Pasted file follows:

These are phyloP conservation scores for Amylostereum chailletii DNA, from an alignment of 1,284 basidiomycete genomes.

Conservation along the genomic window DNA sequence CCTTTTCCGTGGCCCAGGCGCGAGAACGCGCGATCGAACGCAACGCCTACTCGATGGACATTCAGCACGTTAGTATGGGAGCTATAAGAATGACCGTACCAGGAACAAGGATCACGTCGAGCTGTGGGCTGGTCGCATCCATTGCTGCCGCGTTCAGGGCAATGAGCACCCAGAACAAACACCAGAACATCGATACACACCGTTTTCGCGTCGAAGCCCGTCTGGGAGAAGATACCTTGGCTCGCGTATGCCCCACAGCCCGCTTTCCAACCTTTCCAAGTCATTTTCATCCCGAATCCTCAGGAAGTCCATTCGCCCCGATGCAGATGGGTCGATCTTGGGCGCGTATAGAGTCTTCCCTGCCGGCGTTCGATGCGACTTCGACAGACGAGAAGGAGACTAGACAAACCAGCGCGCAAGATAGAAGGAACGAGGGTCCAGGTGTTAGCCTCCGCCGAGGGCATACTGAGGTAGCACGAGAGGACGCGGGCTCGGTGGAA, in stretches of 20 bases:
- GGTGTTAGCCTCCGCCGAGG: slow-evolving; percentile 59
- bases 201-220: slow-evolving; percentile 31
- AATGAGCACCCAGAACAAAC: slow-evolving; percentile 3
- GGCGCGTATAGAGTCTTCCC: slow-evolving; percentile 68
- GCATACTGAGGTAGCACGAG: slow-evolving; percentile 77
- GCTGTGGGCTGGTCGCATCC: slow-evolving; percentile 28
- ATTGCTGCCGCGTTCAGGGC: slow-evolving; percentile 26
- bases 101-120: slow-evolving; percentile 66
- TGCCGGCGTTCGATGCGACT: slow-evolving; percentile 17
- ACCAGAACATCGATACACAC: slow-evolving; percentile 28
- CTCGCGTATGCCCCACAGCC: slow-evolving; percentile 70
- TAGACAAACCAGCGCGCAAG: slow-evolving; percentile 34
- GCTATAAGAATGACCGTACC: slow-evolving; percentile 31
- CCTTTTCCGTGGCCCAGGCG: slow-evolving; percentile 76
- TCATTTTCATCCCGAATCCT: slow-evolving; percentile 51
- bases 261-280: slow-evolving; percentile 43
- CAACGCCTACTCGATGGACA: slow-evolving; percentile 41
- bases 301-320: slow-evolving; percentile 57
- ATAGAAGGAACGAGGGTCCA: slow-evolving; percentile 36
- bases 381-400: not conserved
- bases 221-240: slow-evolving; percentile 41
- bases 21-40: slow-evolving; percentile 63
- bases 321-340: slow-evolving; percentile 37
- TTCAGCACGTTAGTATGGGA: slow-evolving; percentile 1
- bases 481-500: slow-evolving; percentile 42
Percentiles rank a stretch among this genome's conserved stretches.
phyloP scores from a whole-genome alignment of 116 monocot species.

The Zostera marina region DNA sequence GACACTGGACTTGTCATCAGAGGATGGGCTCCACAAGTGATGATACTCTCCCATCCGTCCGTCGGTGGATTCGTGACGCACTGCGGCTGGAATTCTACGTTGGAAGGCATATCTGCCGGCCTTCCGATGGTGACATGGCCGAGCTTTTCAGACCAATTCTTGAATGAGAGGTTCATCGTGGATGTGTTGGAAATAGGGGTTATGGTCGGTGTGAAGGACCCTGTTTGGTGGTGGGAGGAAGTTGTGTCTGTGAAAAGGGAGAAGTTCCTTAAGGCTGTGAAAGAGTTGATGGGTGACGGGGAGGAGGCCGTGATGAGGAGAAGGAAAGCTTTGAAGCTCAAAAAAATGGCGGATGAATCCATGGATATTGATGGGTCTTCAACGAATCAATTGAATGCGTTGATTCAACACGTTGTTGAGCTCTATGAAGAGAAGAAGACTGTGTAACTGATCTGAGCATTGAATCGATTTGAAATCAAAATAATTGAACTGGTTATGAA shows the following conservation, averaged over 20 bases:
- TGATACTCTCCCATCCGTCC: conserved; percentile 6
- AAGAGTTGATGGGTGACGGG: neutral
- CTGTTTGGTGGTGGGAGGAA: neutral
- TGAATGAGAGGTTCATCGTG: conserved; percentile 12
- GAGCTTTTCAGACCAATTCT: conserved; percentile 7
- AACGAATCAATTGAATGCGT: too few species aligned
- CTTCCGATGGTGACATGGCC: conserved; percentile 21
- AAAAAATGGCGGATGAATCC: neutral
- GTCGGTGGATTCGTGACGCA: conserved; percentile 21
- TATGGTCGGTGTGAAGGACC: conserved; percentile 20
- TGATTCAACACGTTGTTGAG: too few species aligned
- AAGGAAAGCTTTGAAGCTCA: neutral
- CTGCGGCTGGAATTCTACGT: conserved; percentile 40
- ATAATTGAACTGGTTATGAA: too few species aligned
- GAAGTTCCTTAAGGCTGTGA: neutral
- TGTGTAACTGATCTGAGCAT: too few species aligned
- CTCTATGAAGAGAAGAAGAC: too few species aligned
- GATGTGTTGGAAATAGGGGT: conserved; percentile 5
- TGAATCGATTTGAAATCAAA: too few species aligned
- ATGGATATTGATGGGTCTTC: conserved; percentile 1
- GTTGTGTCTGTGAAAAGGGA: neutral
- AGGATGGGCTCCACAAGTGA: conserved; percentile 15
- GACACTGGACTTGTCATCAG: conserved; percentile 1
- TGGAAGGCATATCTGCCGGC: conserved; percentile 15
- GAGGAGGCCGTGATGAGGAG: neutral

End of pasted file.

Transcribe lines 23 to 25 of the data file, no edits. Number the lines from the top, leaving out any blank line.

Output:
- bases 221-240: slow-evolving; percentile 41
- bases 21-40: slow-evolving; percentile 63
- bases 321-340: slow-evolving; percentile 37